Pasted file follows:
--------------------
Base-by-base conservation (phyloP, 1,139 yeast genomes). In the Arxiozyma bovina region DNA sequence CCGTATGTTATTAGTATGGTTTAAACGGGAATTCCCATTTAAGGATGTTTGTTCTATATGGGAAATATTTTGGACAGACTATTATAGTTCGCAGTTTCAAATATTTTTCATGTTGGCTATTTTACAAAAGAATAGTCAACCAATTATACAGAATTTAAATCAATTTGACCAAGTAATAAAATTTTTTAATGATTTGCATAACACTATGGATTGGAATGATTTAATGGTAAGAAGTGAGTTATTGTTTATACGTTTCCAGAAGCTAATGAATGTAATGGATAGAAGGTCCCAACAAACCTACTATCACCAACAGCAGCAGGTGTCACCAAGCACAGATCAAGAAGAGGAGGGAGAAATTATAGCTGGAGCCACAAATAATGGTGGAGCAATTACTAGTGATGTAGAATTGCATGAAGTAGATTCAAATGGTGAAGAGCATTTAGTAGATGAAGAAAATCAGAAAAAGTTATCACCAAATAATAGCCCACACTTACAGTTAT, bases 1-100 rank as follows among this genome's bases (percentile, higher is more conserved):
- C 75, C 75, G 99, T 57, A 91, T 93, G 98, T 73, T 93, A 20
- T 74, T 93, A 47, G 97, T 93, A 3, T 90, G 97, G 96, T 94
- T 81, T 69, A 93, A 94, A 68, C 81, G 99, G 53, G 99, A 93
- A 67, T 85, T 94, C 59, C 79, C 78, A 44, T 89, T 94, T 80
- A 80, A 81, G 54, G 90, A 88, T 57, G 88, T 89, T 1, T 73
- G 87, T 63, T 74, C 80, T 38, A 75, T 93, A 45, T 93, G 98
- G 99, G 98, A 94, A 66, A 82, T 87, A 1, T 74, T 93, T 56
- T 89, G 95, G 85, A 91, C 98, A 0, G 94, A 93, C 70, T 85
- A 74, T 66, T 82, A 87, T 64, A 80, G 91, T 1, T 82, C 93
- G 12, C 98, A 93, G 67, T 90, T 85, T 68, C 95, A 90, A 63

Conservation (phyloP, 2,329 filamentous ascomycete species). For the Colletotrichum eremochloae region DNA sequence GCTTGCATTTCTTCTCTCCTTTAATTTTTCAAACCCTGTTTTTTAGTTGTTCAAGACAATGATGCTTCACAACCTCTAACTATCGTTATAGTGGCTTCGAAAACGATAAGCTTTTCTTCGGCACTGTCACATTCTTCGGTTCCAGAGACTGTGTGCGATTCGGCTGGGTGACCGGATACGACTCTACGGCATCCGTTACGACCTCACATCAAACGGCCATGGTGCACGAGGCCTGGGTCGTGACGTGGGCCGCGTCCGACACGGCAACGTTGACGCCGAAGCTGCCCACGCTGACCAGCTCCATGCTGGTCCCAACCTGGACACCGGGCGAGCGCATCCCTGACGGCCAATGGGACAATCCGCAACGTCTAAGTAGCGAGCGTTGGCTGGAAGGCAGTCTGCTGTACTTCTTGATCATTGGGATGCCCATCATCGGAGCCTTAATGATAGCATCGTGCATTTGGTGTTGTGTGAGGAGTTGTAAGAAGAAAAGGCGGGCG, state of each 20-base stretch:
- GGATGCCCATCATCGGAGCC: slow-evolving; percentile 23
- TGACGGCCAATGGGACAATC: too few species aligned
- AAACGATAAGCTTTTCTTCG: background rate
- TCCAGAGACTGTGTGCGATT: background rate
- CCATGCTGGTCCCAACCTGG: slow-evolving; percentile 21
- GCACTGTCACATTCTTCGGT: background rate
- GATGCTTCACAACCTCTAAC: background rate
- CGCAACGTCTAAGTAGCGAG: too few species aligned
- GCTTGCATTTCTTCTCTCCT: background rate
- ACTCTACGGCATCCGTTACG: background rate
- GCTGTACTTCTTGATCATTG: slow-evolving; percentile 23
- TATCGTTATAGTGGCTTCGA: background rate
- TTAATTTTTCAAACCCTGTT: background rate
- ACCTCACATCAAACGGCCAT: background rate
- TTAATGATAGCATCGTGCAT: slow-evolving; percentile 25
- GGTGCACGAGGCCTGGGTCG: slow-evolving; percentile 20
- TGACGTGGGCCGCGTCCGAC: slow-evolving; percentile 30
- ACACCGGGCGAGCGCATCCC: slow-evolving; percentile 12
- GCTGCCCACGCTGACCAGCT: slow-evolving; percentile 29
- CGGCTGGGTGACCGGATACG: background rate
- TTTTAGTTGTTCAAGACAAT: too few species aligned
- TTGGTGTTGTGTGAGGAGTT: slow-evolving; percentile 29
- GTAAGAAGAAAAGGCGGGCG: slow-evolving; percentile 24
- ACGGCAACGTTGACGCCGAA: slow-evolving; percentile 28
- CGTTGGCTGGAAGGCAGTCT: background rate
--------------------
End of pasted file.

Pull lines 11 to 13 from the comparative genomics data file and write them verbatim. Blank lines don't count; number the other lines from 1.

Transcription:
- G 12, C 98, A 93, G 67, T 90, T 85, T 68, C 95, A 90, A 63

Conservation (phyloP, 2,329 filamentous ascomycete species). For the Colletotrichum eremochloae region DNA sequence GCTTGCATTTCTTCTCTCCTTTAATTTTTCAAACCCTGTTTTTTAGTTGTTCAAGACAATGATGCTTCACAACCTCTAACTATCGTTATAGTGGCTTCGAAAACGATAAGCTTTTCTTCGGCACTGTCACATTCTTCGGTTCCAGAGACTGTGTGCGATTCGGCTGGGTGACCGGATACGACTCTACGGCATCCGTTACGACCTCACATCAAACGGCCATGGTGCACGAGGCCTGGGTCGTGACGTGGGCCGCGTCCGACACGGCAACGTTGACGCCGAAGCTGCCCACGCTGACCAGCTCCATGCTGGTCCCAACCTGGACACCGGGCGAGCGCATCCCTGACGGCCAATGGGACAATCCGCAACGTCTAAGTAGCGAGCGTTGGCTGGAAGGCAGTCTGCTGTACTTCTTGATCATTGGGATGCCCATCATCGGAGCCTTAATGATAGCATCGTGCATTTGGTGTTGTGTGAGGAGTTGTAAGAAGAAAAGGCGGGCG, state of each 20-base stretch:
- GGATGCCCATCATCGGAGCC: slow-evolving; percentile 23